Nairobi, 11 July 2010
We extend our sincere thanks to everyone who contributed so generously to the rebuilding of our research facility, destroyed by flooding on March 4th, 2010. Due to the tremendous and overwhelming support of our friends and donors especially in the US and in UK, we have now exceeded our initial target of £100,000. In total we have raised £118,000 in direct and online donations. We are most grateful for the support of Kenyan and international media, who publicized our plight and helped raise international awareness.
We are pleased to report that much progress has already been made in the rebuilding effort with the funds raised. The flood was a major blow to STE operations, and the relief and rebuilding efforts required great financial resources and staff time. We have been busy picking up the pieces of our camp and planning for the future.
Currently, all staff are housed in camping tents provided by the British army immediately after the flooding. Permanent living quarters are being constructed which will make life at the camp more comfortable then before. The new structures will be eco friendly, as well as flood proof, relocated to higher ground to ensure greater security and minimal human foot print on the environment. We expect to have them up in the next three months.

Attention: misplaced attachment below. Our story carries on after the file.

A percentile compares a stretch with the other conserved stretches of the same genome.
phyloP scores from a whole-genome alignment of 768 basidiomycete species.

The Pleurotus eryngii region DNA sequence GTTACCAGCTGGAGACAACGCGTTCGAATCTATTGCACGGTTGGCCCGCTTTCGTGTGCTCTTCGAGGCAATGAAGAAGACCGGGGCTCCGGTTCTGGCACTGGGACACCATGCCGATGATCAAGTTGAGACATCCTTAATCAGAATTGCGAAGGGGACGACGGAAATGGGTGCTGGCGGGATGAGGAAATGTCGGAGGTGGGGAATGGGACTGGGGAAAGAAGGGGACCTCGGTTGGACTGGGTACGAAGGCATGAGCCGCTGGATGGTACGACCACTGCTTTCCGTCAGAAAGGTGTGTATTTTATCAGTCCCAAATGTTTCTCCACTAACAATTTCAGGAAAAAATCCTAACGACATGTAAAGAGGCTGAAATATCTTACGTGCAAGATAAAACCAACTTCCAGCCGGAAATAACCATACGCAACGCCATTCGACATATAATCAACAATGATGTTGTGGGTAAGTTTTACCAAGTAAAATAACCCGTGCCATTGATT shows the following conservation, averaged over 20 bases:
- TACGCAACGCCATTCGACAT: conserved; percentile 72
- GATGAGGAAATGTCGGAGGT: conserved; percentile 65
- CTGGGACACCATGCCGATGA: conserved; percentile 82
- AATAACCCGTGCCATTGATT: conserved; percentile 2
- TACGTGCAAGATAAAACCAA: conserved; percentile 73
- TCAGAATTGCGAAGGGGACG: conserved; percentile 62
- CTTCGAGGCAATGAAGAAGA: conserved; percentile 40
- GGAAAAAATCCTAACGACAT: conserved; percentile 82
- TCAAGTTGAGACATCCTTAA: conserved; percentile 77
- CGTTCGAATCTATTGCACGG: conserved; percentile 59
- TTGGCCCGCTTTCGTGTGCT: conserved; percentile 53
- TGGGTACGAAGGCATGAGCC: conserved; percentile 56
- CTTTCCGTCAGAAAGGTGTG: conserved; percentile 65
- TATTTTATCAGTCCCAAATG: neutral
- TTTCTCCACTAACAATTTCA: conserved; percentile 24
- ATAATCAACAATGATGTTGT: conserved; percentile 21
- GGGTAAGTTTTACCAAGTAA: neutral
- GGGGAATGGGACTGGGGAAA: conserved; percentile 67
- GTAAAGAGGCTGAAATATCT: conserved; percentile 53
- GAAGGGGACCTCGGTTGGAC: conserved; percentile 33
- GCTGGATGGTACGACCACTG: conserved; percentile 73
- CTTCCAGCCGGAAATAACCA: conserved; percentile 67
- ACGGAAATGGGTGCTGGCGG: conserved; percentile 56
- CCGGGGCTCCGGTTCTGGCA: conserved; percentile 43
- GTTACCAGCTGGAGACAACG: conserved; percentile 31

Access to food and drinking water was greatly disrupted by the flooding, which destroyed our well, refrigeration facilities, and bridge used for transportation of supplies. Our well is now functioning again, thanks to the generosity of near by Chinese road construction crews who provided us with building material. Our fridge has also been emptied of mud and reinstated, allowing us to enjoy fresh nutritious meals once again.
We are in the process of replacing of essential field equipment including digital cameras for recording elephant ids, high-speed computers, and elephant radio tracking collars. The new equipment will enable us to enhance our operations and monitor greater elephant numbers. We are also restocking our library, as our valuable collection of books and field guides was washed away.
Now we intend to resume our important scientific and community work at pre-flood levels, work which for many years has helped the world understand and conserve elephant populations. Our scientists in Samburu are once again in the field, busy monitoring the movements of elephant families returning to the area. For this, we still need ongoing support.
With your support, we look forward to an exciting 2010 at the STE camp. We warmly invite you to visit us and see our progress!
Iain Douglas-Hamilton & The STE Team!
Click here to view more photos taken during the flood